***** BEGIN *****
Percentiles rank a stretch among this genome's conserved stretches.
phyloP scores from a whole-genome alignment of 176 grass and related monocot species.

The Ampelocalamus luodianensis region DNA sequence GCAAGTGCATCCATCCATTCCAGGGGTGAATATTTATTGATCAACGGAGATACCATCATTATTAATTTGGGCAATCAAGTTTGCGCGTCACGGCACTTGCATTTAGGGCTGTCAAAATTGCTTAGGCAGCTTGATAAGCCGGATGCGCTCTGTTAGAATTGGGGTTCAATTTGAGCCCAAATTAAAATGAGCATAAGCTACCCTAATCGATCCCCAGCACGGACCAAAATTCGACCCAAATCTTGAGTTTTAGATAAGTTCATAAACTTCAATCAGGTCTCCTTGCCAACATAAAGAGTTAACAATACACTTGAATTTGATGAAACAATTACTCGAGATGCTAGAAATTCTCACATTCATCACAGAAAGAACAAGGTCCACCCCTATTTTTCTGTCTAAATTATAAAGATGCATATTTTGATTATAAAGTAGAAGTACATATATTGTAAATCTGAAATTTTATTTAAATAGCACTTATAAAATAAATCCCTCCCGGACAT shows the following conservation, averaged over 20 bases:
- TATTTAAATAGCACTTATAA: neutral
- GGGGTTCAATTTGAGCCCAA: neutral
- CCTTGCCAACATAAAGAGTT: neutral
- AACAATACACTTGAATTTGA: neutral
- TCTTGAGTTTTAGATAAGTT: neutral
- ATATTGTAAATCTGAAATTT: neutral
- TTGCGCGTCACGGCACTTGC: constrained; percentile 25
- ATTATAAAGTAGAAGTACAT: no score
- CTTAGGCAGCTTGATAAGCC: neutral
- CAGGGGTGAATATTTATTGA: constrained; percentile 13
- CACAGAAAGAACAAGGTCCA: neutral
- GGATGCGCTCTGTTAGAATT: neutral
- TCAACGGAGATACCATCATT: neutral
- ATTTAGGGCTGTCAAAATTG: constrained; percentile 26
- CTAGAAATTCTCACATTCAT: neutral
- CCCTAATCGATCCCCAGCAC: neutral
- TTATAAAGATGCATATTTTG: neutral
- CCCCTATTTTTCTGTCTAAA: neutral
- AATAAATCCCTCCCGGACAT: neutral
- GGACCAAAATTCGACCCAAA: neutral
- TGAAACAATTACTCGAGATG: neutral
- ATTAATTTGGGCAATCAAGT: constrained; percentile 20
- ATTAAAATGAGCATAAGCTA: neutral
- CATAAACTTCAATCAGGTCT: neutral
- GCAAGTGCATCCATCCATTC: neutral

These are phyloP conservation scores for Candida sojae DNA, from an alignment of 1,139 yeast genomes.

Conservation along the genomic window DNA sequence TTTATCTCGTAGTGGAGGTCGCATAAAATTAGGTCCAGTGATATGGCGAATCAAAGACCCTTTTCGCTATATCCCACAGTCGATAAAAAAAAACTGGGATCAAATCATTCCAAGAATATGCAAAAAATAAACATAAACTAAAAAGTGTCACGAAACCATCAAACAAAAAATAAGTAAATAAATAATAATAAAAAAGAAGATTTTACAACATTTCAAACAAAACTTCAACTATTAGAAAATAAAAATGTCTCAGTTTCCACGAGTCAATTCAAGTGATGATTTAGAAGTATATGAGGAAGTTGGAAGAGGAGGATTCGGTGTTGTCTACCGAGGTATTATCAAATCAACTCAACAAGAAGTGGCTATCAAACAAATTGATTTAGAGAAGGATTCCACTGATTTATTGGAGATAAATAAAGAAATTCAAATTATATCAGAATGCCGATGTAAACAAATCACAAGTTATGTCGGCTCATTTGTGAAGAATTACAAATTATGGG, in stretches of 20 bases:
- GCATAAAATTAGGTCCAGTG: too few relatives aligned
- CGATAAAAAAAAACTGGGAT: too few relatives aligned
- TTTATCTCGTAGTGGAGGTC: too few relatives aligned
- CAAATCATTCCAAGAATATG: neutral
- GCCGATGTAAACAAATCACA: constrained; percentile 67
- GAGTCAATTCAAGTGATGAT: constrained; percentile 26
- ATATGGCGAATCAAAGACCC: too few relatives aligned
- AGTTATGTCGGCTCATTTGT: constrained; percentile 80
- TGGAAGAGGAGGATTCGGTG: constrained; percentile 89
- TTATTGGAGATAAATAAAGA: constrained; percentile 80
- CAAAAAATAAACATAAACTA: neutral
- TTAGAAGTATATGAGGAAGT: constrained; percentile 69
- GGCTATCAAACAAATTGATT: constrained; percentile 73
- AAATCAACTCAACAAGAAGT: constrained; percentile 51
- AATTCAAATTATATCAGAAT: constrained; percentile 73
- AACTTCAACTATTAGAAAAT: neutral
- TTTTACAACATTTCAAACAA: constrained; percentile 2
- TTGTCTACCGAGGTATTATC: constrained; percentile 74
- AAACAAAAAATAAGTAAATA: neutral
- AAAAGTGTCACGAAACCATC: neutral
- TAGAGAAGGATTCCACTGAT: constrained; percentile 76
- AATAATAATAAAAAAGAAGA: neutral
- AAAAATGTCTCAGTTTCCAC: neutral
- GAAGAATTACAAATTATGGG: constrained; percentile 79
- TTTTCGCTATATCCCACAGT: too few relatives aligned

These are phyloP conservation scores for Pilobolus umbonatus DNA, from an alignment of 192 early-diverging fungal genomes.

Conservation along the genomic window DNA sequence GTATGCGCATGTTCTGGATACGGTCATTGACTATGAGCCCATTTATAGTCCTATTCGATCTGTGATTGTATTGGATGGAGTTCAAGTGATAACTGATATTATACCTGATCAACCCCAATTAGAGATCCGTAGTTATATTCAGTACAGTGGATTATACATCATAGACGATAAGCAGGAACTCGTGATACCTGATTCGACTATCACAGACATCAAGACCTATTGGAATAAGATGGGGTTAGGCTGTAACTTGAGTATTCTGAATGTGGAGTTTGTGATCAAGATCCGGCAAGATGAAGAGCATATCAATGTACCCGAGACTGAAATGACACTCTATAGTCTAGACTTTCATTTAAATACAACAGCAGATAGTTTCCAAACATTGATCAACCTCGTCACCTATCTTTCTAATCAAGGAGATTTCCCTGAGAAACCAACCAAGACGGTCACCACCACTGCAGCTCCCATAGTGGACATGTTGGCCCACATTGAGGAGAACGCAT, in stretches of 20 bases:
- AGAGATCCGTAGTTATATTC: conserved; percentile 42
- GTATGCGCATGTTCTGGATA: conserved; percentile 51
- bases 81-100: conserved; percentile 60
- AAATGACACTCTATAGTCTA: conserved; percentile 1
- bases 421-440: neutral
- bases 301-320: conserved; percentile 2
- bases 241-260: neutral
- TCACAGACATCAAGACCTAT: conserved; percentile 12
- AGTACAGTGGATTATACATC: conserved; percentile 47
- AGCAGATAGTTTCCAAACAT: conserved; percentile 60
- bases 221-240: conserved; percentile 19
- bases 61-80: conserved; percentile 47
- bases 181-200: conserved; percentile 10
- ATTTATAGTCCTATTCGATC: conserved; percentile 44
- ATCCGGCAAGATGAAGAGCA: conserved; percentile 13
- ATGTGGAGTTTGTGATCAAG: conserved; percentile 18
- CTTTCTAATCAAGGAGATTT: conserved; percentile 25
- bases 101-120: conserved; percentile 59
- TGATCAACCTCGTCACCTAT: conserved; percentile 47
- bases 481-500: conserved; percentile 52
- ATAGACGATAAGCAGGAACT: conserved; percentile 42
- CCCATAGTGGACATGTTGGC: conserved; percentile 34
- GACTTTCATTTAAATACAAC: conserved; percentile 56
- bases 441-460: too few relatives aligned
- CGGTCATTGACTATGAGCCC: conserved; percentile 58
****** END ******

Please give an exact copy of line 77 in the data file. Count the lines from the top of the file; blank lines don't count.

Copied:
- bases 481-500: conserved; percentile 52